Sprint Football: A League Of Their Own

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It’s October 27, 2017, and the sun has already set on the campus of Cornell University. Since it’s a Friday night, many students are preparing to go out for the night and get “Halloweekend” started as soon as possible. At Schoellkopf Field, however, others are preparing to play their biggest game of the season against a perennial power.

When you think of the top college football programs in the nation, names like Alabama, Georgia or Clemson may come to mind. In this instance, the Cornell Big Red are preparing for the boys from West Point, the Army Black Knights. That’s because this isn’t traditional football. This is a game called sprint football.

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The Unique Stands At Cornell’s Schoellkopf Field

What Is Sprint Football?

“It’s basically just football but for the average-sized college student,” says quarterback Connor Ostrander, a junior at Cornell.

While you’ll see some of the largest humans your eyes will ever bear witness to playing “regular” college football, sprint football players must weigh 178 pounds or less. This means the games are focused more on technique, speed and agility rather than raw power and brute force.

A 2017 graduate of Cornell University and a four-year member of the sprint football team, Caleb Minsky says there are a few categories of sprint players.

“Kids like [me]who were smaller in high school but not for sprint. But there’s also people like my brother who were monsters in high school and cut a lot of weight,” he says, referencing his older brother Josh, a 2011 Cornell graduate. “There’s also guys who played big time high school ball, but weren’t big enough to play at Cornell. Then there are also kids who have never played football before and want to try it out.”

Minsky also says the weight limit used to be 172 pounds when he played, but the limit was upped to 178 pounds before this season.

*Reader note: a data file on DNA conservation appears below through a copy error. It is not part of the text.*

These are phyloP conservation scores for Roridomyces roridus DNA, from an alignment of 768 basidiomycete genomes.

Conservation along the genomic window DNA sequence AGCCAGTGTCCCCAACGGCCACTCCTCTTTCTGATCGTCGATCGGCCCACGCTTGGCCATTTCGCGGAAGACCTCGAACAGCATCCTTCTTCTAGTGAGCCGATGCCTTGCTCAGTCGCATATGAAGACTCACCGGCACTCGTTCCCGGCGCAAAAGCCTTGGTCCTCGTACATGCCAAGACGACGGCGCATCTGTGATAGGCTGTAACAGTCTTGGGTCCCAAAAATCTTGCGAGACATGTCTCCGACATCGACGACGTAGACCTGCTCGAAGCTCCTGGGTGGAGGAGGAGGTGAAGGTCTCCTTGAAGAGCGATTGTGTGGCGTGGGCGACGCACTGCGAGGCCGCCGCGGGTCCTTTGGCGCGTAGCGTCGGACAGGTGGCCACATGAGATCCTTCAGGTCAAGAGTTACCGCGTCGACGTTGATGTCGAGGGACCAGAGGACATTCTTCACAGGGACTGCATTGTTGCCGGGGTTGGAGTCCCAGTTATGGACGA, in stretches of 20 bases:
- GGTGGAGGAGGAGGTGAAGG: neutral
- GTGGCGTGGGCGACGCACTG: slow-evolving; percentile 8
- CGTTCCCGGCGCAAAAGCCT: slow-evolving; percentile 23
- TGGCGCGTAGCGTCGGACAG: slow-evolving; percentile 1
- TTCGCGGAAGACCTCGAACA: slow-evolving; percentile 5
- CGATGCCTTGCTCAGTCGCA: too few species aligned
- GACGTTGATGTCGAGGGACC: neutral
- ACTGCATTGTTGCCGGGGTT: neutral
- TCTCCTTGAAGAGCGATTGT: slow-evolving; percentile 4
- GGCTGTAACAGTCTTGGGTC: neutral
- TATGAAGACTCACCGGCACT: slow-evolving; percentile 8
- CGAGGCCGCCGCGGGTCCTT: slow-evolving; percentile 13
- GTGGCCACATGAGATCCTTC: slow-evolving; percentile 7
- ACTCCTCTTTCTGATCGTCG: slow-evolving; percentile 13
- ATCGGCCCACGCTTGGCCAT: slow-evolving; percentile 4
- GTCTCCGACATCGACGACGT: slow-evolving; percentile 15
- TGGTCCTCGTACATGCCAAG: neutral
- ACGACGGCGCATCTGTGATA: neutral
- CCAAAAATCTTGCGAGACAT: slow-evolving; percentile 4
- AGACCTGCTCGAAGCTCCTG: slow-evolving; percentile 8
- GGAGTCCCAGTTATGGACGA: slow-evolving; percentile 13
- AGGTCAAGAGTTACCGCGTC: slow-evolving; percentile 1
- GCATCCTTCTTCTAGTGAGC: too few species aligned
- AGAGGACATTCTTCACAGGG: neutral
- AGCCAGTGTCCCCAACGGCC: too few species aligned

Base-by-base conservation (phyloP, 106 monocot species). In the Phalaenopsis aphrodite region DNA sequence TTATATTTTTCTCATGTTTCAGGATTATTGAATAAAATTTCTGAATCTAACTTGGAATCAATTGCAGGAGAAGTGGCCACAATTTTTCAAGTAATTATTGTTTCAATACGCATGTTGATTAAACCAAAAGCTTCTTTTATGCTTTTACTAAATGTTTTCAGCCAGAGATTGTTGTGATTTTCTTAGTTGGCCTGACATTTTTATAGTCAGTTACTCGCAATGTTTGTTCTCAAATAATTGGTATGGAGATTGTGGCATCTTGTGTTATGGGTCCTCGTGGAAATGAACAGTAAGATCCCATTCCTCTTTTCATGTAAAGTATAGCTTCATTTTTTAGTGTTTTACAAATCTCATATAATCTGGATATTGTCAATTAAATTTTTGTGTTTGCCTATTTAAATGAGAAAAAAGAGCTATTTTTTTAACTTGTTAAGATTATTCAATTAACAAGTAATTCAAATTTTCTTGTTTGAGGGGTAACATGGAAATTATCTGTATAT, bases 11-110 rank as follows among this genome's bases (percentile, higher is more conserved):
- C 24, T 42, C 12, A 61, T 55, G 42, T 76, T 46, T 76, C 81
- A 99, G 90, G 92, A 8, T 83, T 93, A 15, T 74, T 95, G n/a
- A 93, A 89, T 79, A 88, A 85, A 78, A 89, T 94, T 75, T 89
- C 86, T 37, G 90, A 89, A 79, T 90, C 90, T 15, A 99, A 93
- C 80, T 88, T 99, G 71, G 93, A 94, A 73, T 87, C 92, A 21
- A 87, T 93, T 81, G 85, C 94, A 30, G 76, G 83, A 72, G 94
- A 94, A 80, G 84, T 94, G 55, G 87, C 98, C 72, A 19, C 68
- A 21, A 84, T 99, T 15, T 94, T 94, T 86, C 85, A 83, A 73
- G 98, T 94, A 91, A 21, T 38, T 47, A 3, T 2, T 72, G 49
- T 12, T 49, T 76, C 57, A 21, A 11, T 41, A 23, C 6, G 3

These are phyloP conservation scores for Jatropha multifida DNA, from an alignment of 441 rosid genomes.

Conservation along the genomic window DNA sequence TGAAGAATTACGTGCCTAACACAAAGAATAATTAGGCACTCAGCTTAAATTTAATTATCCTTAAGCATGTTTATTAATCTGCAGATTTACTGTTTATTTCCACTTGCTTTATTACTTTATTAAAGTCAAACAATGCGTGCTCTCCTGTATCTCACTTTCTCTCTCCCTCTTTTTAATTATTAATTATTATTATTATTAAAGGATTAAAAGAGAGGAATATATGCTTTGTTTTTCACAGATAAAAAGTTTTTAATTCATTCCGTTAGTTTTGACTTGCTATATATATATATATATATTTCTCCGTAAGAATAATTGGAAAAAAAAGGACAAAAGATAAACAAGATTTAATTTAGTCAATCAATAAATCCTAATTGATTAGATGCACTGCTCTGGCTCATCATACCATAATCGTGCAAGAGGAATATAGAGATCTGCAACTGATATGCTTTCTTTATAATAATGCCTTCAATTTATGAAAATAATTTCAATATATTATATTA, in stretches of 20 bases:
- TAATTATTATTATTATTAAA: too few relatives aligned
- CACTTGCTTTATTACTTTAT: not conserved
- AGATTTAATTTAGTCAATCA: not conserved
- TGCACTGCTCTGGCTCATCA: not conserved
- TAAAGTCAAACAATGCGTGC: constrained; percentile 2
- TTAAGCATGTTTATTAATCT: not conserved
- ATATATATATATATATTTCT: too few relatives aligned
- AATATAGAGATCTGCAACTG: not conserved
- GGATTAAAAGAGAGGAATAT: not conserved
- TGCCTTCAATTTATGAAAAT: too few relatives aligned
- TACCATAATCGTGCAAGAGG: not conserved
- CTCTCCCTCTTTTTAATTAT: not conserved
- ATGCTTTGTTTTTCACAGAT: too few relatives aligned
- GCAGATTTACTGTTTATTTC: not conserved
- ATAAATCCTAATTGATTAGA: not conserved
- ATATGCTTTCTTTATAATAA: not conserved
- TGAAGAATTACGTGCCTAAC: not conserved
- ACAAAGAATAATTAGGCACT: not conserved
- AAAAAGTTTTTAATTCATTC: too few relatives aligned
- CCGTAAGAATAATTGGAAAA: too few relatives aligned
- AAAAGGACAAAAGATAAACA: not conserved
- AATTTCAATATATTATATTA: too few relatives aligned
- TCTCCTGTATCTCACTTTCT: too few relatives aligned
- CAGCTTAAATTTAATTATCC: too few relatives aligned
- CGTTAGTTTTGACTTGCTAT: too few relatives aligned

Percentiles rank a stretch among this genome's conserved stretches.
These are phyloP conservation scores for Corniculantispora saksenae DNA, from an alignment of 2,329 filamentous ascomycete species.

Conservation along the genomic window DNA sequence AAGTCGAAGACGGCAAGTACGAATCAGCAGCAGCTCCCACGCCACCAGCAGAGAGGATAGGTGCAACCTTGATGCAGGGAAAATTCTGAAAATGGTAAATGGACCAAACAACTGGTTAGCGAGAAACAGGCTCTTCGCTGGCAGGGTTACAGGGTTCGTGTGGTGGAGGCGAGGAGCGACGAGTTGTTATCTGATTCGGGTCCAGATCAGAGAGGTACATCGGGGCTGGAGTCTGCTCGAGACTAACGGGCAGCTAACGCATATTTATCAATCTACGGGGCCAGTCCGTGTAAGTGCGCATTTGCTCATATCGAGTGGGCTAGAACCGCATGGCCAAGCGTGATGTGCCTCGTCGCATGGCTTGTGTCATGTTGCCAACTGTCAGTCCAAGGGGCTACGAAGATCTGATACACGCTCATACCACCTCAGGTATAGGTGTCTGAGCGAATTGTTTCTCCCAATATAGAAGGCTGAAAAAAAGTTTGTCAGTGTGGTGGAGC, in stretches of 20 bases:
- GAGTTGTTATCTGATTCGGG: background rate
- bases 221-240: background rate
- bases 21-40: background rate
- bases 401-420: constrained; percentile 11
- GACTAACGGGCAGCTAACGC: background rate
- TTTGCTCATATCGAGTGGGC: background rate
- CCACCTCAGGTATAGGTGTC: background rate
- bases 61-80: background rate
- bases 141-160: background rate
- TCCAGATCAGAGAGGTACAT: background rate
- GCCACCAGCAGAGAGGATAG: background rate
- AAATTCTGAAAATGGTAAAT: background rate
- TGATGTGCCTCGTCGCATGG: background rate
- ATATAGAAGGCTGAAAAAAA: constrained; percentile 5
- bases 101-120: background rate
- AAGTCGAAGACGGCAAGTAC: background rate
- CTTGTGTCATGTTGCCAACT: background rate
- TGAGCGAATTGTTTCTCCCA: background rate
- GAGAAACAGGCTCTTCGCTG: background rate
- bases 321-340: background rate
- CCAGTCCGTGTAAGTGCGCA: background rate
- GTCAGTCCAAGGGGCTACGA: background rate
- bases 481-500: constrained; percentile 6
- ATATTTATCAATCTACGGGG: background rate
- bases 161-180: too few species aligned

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Caleb Minsky (L) and Josh Minsky (R). Photo Courtesy of Caleb Minsky

How Is It Different?

Given the max weight of 178 pounds and reliance on speed rather than bruising your way up the field, the style of play differs from traditional football.

“You really only see spread offenses,” says Ostrander. “Even down at the goal line everyone is out of the shotgun.”

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Connor Ostrander. Photo Courtesy of Jason Ben Nathan/The Cornell Daily Sun.

Army proved to be a shining example of this. With the ball on the Cornell 1-yard line, the Black Knights went with two straight runs up the middle, punching it in on the second. Usually you’ll see teams go with a “heavy set”, bringing in extra linemen and a fullback in order to bully their way into the end zone. Army, however, maintained their spread formation, with just five linemen and only the quarterback and one running back in the backfield.

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The Army Black Knights Sprint Football Team

“It can actually open some things up, especially down in the red zone,” Ostrander says. “Things aren’t as crowded at the line since the receivers stay spread and they can’t just pack the box, so you can actually have an easier time finding those holes.”

Only nine schools in the entire country play sprint football: Cornell, Army, Navy, Penn, Post, Chestnut Hill, Franklin Pierce, Mansfield and Caldwell.

Despite being loyal to his former team, Minsky admits Army and Navy generally field the best squads, saying every year those two schools can see hundreds trying out for a spot on the roster. And on this night in October, Army proves this notion, trouncing Cornell 55-0 to move to 7-0 on the season, while the Big Red drop to 3-3.

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I am a senior Journalism major with a Sports Studies minor. Proud Bostonian and Medfield Warrior.

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